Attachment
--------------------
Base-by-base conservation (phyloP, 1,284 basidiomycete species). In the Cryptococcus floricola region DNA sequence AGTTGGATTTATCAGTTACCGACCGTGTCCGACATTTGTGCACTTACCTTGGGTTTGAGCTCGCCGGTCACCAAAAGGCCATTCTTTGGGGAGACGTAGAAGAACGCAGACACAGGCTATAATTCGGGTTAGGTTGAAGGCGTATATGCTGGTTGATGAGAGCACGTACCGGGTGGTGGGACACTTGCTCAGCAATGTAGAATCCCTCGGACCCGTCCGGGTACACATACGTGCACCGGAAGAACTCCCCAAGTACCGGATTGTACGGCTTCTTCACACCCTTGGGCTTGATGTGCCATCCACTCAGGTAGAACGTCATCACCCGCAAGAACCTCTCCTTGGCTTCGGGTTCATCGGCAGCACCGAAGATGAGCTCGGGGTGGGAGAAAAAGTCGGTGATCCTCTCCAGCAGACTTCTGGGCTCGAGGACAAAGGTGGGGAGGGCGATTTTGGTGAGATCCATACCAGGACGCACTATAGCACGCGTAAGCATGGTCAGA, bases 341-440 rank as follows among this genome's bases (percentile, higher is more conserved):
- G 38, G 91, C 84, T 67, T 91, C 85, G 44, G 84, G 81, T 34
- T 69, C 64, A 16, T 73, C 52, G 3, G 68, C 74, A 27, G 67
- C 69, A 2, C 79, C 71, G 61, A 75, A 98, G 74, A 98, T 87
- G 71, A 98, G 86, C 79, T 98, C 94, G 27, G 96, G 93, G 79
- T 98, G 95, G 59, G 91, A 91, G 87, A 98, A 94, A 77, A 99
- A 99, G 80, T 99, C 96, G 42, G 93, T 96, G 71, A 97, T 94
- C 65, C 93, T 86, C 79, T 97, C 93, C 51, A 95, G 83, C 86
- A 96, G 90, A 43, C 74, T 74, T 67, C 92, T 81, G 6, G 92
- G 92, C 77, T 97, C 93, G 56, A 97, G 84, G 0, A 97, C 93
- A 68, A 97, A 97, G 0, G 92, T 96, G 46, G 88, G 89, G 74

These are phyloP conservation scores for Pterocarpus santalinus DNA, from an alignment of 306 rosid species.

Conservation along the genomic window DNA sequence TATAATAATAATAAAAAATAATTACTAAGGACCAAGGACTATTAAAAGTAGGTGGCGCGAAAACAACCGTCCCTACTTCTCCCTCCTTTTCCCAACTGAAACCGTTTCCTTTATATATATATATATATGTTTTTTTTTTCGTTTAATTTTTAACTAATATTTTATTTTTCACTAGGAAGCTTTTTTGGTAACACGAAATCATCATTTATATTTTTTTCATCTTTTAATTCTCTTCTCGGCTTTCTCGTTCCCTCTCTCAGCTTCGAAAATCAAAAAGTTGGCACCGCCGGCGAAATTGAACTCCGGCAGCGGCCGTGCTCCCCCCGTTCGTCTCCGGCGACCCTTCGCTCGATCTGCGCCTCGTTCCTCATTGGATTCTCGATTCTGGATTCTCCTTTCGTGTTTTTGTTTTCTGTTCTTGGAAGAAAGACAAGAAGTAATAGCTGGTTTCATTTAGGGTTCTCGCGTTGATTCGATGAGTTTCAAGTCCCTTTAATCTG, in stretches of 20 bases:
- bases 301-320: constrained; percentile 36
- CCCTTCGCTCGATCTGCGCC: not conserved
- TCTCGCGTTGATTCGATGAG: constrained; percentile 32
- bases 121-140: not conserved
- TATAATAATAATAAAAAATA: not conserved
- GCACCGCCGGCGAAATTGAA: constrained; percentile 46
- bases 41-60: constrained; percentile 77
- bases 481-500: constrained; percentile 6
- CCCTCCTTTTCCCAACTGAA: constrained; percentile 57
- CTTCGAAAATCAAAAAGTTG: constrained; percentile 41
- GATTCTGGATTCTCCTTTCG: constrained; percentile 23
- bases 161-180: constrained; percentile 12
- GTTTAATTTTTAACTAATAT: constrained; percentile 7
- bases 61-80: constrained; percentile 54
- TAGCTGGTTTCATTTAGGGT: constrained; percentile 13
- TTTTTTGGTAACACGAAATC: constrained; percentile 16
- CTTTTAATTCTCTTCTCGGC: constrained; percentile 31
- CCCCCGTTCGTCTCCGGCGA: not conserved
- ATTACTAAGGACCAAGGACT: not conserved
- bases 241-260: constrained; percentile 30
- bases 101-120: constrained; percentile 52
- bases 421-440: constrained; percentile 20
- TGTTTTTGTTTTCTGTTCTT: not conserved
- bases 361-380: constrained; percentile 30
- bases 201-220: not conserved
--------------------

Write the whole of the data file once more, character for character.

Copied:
Base-by-base conservation (phyloP, 1,284 basidiomycete species). In the Cryptococcus floricola region DNA sequence AGTTGGATTTATCAGTTACCGACCGTGTCCGACATTTGTGCACTTACCTTGGGTTTGAGCTCGCCGGTCACCAAAAGGCCATTCTTTGGGGAGACGTAGAAGAACGCAGACACAGGCTATAATTCGGGTTAGGTTGAAGGCGTATATGCTGGTTGATGAGAGCACGTACCGGGTGGTGGGACACTTGCTCAGCAATGTAGAATCCCTCGGACCCGTCCGGGTACACATACGTGCACCGGAAGAACTCCCCAAGTACCGGATTGTACGGCTTCTTCACACCCTTGGGCTTGATGTGCCATCCACTCAGGTAGAACGTCATCACCCGCAAGAACCTCTCCTTGGCTTCGGGTTCATCGGCAGCACCGAAGATGAGCTCGGGGTGGGAGAAAAAGTCGGTGATCCTCTCCAGCAGACTTCTGGGCTCGAGGACAAAGGTGGGGAGGGCGATTTTGGTGAGATCCATACCAGGACGCACTATAGCACGCGTAAGCATGGTCAGA, bases 341-440 rank as follows among this genome's bases (percentile, higher is more conserved):
- G 38, G 91, C 84, T 67, T 91, C 85, G 44, G 84, G 81, T 34
- T 69, C 64, A 16, T 73, C 52, G 3, G 68, C 74, A 27, G 67
- C 69, A 2, C 79, C 71, G 61, A 75, A 98, G 74, A 98, T 87
- G 71, A 98, G 86, C 79, T 98, C 94, G 27, G 96, G 93, G 79
- T 98, G 95, G 59, G 91, A 91, G 87, A 98, A 94, A 77, A 99
- A 99, G 80, T 99, C 96, G 42, G 93, T 96, G 71, A 97, T 94
- C 65, C 93, T 86, C 79, T 97, C 93, C 51, A 95, G 83, C 86
- A 96, G 90, A 43, C 74, T 74, T 67, C 92, T 81, G 6, G 92
- G 92, C 77, T 97, C 93, G 56, A 97, G 84, G 0, A 97, C 93
- A 68, A 97, A 97, G 0, G 92, T 96, G 46, G 88, G 89, G 74

These are phyloP conservation scores for Pterocarpus santalinus DNA, from an alignment of 306 rosid species.

Conservation along the genomic window DNA sequence TATAATAATAATAAAAAATAATTACTAAGGACCAAGGACTATTAAAAGTAGGTGGCGCGAAAACAACCGTCCCTACTTCTCCCTCCTTTTCCCAACTGAAACCGTTTCCTTTATATATATATATATATGTTTTTTTTTTCGTTTAATTTTTAACTAATATTTTATTTTTCACTAGGAAGCTTTTTTGGTAACACGAAATCATCATTTATATTTTTTTCATCTTTTAATTCTCTTCTCGGCTTTCTCGTTCCCTCTCTCAGCTTCGAAAATCAAAAAGTTGGCACCGCCGGCGAAATTGAACTCCGGCAGCGGCCGTGCTCCCCCCGTTCGTCTCCGGCGACCCTTCGCTCGATCTGCGCCTCGTTCCTCATTGGATTCTCGATTCTGGATTCTCCTTTCGTGTTTTTGTTTTCTGTTCTTGGAAGAAAGACAAGAAGTAATAGCTGGTTTCATTTAGGGTTCTCGCGTTGATTCGATGAGTTTCAAGTCCCTTTAATCTG, in stretches of 20 bases:
- bases 301-320: constrained; percentile 36
- CCCTTCGCTCGATCTGCGCC: not conserved
- TCTCGCGTTGATTCGATGAG: constrained; percentile 32
- bases 121-140: not conserved
- TATAATAATAATAAAAAATA: not conserved
- GCACCGCCGGCGAAATTGAA: constrained; percentile 46
- bases 41-60: constrained; percentile 77
- bases 481-500: constrained; percentile 6
- CCCTCCTTTTCCCAACTGAA: constrained; percentile 57
- CTTCGAAAATCAAAAAGTTG: constrained; percentile 41
- GATTCTGGATTCTCCTTTCG: constrained; percentile 23
- bases 161-180: constrained; percentile 12
- GTTTAATTTTTAACTAATAT: constrained; percentile 7
- bases 61-80: constrained; percentile 54
- TAGCTGGTTTCATTTAGGGT: constrained; percentile 13
- TTTTTTGGTAACACGAAATC: constrained; percentile 16
- CTTTTAATTCTCTTCTCGGC: constrained; percentile 31
- CCCCCGTTCGTCTCCGGCGA: not conserved
- ATTACTAAGGACCAAGGACT: not conserved
- bases 241-260: constrained; percentile 30
- bases 101-120: constrained; percentile 52
- bases 421-440: constrained; percentile 20
- TGTTTTTGTTTTCTGTTCTT: not conserved
- bases 361-380: constrained; percentile 30
- bases 201-220: not conserved